Among the hottest, driest, and fastest-growing areas in the country, Yuma (pop. 135,000) was first settled in 1779 at the site of one of the few good crossings along the Colorado River. Dozens of decaying old adobe buildings around town testify to Yuma’s lengthy history, and a select few places are preserved as historic parks. The Yuma Crossing (daily; $4; 928/329-0471), along the river and I-8 at the north end of 4th Avenue, has been restored to its appearance prior to the arrival of the railroad in 1876, when supplies for U.S. troops throughout the Southwest arrived here by steamboat from the Gulf of California.
Around the time the railroad arrived, a full century after its founding by Spanish missionaries, Yuma was the site of Arizona Territory’s main prison. Built out of stone and adobe by convicts struggling in the 120° heat, over the next 33 years until it was closed in 1909, the prison earned a reputation as the “Hellhole of Arizona,” due in large part to the summer heat and the brutality of its regime, though park rangers emphasize the fact that prisoners had access to a library and other facilities unusual at the time. Now preserved as the state-run Yuma Territorial Prison (daily; $4; 928/783-4771), well-posted along the north side of I-8 at the 4th Avenue exit, the site consists of a few of the cells and the main gate, as well as a small museum.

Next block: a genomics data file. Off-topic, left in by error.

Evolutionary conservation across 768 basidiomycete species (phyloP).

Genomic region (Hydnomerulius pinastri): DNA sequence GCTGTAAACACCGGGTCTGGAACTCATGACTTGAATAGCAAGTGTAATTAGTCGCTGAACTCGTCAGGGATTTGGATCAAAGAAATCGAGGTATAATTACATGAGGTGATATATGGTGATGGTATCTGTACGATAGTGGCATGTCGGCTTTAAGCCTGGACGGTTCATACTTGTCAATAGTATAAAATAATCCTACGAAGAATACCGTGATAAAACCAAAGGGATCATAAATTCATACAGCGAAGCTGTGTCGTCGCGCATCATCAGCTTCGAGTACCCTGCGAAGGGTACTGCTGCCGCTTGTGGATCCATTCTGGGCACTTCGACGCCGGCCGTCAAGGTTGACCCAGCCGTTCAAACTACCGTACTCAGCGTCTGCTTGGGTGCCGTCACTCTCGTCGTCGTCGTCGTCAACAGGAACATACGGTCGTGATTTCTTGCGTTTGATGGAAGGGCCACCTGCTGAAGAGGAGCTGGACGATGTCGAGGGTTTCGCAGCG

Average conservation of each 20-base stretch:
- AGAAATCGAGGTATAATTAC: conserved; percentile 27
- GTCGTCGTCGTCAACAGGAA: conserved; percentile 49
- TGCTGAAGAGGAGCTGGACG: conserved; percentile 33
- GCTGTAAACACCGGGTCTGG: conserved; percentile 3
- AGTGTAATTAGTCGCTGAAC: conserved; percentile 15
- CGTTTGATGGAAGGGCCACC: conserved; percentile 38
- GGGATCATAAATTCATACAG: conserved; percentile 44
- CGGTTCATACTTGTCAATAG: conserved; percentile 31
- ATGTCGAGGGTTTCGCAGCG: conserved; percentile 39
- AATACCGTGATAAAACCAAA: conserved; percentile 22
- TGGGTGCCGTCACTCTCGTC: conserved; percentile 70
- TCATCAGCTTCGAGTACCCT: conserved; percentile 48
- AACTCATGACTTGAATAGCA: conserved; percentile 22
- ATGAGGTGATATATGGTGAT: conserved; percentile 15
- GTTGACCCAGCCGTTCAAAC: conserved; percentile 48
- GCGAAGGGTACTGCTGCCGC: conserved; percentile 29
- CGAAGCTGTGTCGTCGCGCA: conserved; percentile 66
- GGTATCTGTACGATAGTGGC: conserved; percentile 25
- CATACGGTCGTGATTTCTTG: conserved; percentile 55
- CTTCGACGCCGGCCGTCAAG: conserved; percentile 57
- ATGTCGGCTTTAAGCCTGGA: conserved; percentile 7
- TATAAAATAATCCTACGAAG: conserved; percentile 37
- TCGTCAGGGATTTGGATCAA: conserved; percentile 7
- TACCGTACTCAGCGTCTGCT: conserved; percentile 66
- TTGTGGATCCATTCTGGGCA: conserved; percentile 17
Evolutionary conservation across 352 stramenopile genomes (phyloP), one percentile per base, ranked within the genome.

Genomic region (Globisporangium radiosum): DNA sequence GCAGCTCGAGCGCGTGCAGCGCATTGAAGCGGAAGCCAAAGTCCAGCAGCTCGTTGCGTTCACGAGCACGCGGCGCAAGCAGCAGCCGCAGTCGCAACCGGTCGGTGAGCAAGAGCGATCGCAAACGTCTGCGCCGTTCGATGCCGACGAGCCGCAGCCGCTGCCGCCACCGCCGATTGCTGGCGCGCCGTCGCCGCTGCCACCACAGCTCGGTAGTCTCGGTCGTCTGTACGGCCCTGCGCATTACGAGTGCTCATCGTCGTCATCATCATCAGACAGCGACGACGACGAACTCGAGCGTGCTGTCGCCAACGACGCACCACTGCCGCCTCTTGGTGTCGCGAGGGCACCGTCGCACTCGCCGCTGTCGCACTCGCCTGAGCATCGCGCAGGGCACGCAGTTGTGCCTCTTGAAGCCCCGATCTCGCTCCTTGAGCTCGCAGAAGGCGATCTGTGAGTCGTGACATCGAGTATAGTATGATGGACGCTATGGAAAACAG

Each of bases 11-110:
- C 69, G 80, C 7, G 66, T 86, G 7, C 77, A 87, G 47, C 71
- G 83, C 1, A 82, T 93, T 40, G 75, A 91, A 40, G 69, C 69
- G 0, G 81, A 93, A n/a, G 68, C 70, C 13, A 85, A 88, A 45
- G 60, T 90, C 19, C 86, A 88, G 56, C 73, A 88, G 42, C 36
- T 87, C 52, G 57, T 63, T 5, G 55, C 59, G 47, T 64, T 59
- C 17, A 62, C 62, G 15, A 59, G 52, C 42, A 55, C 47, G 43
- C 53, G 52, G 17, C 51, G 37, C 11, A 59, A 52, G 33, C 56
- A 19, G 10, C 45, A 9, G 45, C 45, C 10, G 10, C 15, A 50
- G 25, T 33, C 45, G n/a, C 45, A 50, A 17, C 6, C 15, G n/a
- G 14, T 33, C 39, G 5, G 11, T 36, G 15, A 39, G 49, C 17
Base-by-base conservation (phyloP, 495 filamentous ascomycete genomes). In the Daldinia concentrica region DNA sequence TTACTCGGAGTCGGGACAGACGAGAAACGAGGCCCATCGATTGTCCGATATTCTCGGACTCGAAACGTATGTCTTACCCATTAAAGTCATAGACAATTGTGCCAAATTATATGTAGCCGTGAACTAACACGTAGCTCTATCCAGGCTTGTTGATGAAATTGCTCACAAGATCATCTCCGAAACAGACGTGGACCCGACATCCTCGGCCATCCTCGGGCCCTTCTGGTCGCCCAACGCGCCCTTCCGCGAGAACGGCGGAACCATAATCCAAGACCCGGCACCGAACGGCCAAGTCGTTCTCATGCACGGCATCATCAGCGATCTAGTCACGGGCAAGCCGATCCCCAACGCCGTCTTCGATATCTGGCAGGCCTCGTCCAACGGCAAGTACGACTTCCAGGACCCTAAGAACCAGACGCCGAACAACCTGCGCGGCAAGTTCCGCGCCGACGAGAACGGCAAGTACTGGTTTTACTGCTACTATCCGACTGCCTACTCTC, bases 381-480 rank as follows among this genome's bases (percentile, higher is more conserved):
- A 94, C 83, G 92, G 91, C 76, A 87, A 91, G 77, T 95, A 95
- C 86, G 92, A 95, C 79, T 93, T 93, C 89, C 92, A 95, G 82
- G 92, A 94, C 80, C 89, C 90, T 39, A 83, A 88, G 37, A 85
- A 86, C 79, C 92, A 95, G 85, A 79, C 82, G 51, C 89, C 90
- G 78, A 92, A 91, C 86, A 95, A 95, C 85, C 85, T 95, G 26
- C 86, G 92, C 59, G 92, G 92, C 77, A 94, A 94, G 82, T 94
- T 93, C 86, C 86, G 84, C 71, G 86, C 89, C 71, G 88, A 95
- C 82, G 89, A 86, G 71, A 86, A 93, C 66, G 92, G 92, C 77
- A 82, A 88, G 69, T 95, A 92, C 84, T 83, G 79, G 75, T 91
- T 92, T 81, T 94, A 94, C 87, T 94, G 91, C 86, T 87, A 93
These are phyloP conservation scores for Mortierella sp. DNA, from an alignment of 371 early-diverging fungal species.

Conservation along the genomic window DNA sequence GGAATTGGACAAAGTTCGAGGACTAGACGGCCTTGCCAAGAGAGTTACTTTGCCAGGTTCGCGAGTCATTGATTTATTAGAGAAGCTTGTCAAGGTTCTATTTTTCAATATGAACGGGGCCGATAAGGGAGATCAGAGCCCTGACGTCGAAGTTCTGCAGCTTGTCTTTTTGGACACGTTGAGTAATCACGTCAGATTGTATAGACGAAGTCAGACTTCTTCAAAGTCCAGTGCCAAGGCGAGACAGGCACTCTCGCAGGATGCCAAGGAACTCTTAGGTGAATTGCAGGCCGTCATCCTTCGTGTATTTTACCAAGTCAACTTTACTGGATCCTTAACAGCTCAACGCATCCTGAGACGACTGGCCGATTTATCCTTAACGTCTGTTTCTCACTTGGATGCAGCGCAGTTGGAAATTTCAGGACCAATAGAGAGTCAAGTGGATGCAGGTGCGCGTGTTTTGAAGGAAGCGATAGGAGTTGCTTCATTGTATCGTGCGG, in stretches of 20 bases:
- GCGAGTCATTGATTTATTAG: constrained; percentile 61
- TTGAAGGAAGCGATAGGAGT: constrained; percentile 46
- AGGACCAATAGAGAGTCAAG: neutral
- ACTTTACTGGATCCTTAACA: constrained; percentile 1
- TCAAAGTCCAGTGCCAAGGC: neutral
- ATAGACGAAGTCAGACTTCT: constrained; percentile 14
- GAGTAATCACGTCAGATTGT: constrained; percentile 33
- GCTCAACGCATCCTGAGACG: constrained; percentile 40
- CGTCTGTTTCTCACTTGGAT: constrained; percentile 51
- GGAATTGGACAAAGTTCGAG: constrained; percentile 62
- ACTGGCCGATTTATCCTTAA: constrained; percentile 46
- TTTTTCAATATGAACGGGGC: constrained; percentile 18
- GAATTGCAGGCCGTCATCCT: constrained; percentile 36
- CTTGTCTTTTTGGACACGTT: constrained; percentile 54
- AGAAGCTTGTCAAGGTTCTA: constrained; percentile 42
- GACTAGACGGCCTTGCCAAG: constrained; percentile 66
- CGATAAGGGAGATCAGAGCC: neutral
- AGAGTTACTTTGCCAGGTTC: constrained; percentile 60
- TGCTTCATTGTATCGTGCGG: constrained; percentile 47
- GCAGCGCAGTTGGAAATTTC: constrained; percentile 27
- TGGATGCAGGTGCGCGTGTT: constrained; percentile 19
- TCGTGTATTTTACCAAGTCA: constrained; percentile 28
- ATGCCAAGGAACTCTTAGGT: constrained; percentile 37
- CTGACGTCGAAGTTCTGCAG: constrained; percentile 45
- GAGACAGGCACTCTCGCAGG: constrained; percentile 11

From the prison, a rickety pedestrian-only steel bridge (formerly part of US-80) leads across the Colorado River to California and the St. Thomas mission church on the Quechan Fort Yuma Indian Reservation.
Along with the usual national franchises, Yuma has a number of decent places to eat, ranging from the big breakfasts and afternoon BBQ at Brownie’s Cafe at 1145 S. 4th Avenue (old US-80); to the pool tables, burgers, and sandwiches at ancient Lutes Casino (928/782-2192), at 221 S. Main Street in the historic old downtown area. Voted the “Best Place to Stop in Yuma” by the Arizona Republic newspaper, Lutes is a barn-like hall full of old photos, political posters, street signs, and all manner of junk, well worth a look at least for its passionately played domino games.
Along with the national chains, places to sleep in Yuma include the pleasant Yuma Cabana ($40; 928/783-8311 or 800/874-0811), at 2151 S. 4th Avenue, with palm trees, a nice pool, and a recliner in every room.